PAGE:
2. Prohibit the sale and possession of military-style assault rifles.

3. Prohibit the sale and possession of high-capacity magazines.

4. Institute a national/state buy-back program of prohibited firearms and magazines.

5. Permit police to impound firearms possessed by persons who are a danger to themselves or others.

6. Increase accessibility for all citizens to mental health services.

7. Enforce existing state and federal firearms laws and fully staff the Federal Bureau of Alcohol, Taxation and Firearms.

8. Sanction hate speech whenever…

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Cops must say enough is enough

Like anyone with a soul, I have been deeply affected by the most recent avalanche of mass murders committed across our nation in the past couple of weeks. We see the stories of the carnage, videos of sobbing, stunned, bloodied survivors and wonder when this national nightmare will end. 

My friends, I have a question that has been burning in my soul for years: Why isn’t law enforcement screaming the loudest for sensible gun safety policy? 

Many of us have lost friends in the line of duty. My particular personal count is eight friends, seven of them killed by gunfire. Here’s what has angered me since: Every single one of those seven heroes were murdered by individuals who had no business having a firearm. So when I hear the tired cliche of what can’t be done, it frankly pisses me off, because I would try anything if it would save another cop’s life. What about you? What wouldn’t you do to save your friends or family?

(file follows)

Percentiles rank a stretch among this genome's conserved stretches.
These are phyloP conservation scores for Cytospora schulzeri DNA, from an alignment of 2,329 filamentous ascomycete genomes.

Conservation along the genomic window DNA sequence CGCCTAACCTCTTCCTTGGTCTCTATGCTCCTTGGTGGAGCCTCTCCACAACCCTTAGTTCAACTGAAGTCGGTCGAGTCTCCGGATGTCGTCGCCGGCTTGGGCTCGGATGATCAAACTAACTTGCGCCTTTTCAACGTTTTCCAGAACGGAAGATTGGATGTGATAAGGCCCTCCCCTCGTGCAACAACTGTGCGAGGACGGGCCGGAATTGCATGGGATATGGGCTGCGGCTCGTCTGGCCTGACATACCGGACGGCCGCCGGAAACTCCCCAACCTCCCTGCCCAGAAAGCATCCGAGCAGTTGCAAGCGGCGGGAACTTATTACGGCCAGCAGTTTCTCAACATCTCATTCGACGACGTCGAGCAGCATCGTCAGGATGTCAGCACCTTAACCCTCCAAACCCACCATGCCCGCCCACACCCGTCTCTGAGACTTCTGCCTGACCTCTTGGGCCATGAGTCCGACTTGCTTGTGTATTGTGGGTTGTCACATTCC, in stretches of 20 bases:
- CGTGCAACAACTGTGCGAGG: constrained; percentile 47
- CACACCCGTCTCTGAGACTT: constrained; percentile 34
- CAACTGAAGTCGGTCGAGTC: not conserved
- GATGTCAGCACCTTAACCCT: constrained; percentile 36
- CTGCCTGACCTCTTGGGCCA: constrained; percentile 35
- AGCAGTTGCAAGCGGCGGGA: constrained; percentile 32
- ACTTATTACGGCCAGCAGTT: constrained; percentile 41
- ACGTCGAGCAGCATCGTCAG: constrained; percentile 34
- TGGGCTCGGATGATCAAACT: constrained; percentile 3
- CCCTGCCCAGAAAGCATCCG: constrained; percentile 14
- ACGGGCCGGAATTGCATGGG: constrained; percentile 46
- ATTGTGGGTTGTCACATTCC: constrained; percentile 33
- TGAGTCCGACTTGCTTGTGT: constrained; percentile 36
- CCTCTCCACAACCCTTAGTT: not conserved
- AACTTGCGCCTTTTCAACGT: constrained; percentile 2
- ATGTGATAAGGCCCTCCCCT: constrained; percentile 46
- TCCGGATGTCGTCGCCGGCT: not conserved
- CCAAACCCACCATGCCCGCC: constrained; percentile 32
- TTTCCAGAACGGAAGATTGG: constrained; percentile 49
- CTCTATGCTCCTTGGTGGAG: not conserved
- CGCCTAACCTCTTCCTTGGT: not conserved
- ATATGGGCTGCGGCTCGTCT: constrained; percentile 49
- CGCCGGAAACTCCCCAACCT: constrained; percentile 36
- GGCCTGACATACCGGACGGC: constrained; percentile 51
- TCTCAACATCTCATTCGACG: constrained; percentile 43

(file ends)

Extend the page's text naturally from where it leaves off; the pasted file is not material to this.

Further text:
In one of the most personal of these cases, my friend, Mike was shot and killed by a guy discharged from the military for psychological problems. He left Ft. Bragg, NC, stopped at a nearby gun shop and purchased numerous weapons—all perfectly legal. Sometime later, after wearing out his welcome with presumably all family and friends, he ends up on the streets of our city, homeless. One fateful night, Mike stops him pushing a shopping cart in an area where we had complaints of burglaries. Just a field intel stop. The kind we’ve all done thousands of times. This one ended with my friend’s murder. Shot dead by a guy we could have prevented from getting his guns. 

This story is unfortunately not uncommon. Statistics tell us that fully 1/2 of cops killed are at the hands of individuals suffering from  mental illness. (Lack of proper mental health care and street cops forced into these situations is a topic for another day) We know that many felons also fall into this category, so the overlap is real. Also, half of those cases involve domestic violence. All three of these categories have been areas of much national debate regarding gun laws. I have to ask, if there were a possibility of preventing the shooter from obtaining a firearm in HALF of the law enforcement deaths every year, why wouldn’t we do it?